Canseco to appear at Cutters game
Jose Canseco changed baseball for what he believes is the better. But 13 years since the former American League MVP wrote his tell-all book about steroids in baseball, Canseco wishes he hadn’t written it.
He called his 2005 book, “Juiced: Wild Times, Rampant ‘Roids, Smash Hits & How Baseball Got Big” a double-edged sword. He still believes the game is better because of the revelations he made of rampant performance enhancing drug use in baseball, but he knows it hurt people around him.
“I talk about this a lot, I hurt a lot of my friends by naming them in the book,” Canseco said in a phone interview recently. “A lot of people suffered because of it, including me and my family. I do feel like it changed the game for the better. But what I went through with my family was tough.”
Canseco will be in Williamsport on Sunday to sign autographs and meet fans at the Williamsport Crosscutters’ game. He’s one of the big draws of the Cutters’ summer-long promotional schedule.
Canseco makes many appearances like the one he’ll make at Bowman Field on Sunday throughout the course of the year. He enjoys getting out to meet baseball fans. Occasionally, when he makes an appearance at a minor league game, he’ll try to take batting practice with the team. He’s also participated in home run derbies at all-star games, or at charity baseball and softball games.
Now 53 years old, the 1988 American League MVP has played with the Pacific Association’s Pittsburg Diamonds and Sonoma Stompers in each of the last three seasons. He’s totaled just 16 games played in those three seasons, but has eight hits, including a solo home run in 2015.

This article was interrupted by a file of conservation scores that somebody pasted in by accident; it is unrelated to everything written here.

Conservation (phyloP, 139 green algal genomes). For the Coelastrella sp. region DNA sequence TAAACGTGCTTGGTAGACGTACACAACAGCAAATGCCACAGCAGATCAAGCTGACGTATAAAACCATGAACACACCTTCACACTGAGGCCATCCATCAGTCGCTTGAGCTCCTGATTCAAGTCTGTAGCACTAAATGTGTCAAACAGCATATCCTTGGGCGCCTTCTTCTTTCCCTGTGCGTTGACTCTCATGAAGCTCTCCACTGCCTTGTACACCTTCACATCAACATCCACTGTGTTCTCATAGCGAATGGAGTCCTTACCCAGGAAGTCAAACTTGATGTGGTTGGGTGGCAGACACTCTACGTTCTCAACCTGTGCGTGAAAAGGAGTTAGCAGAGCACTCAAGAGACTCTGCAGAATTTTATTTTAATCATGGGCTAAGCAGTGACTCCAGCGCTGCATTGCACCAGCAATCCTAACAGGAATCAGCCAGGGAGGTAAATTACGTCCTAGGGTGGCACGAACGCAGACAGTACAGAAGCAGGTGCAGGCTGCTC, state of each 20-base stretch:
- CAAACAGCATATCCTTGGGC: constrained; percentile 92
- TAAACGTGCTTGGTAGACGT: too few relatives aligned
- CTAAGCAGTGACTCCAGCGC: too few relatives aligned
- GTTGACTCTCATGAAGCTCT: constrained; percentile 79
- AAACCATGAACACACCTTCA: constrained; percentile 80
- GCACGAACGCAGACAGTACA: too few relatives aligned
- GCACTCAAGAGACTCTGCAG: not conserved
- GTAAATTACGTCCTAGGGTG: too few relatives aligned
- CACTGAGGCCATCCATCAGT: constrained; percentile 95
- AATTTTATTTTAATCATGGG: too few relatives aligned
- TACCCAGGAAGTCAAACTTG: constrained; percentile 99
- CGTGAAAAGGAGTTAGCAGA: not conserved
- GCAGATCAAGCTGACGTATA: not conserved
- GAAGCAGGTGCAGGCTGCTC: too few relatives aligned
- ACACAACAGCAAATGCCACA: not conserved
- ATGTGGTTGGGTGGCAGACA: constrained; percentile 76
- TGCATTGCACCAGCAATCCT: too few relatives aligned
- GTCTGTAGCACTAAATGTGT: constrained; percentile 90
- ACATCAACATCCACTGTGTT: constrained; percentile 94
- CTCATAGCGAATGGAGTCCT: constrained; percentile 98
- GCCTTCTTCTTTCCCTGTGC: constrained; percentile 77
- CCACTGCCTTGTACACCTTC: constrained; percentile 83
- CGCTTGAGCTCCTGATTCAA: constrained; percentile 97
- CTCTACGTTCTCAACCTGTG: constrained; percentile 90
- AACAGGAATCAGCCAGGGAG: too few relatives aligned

He continues to play poker against some of the best players in the world in made-for-TV events as well. He enjoys the challenge of it all and it feeds his competitive nature.
“All-around I’m just trying to stay in shape. I like playing in benefit baseball and softball games,” Canseco said. “I still love to play and I try to stay very active. I’m just trying to enjoy being semi-retired.”
Canseco hasn’t played in the big leagues since hitting .258 with 16 home runs and 49 RBIs in 76 games with the White Sox in 2001. Five years later, he released his bombshell book in which he named some of the sport’s biggest stars as steroid users. He believes he was blackballed from the game for writing the book which he now regrets writing.
The book and his relationship with steroids have been his lasting image in the game. He finished his career with 462 home runs and was the first player in Major League Baseball history to hit 40 home runs and steal 40 bases in the same season. That 40/40 season in 1988 earned him the American League MVP award.
Despite being one of the preeminent power hitters of his time, Canseco received just six votes (1.1 percent) in the 2007 Hall of Fame voting. But Canseco isn’t concerned with how people view him as a baseball player. He hopes his legacy is more nuanced than that.
“I’d like to be remembered as someone who was honest no matter what I’m facing,” Canseco said. “I was brought up that way. I’d like to be remembered as a guy who always told the truth and as a guy who loved the game.”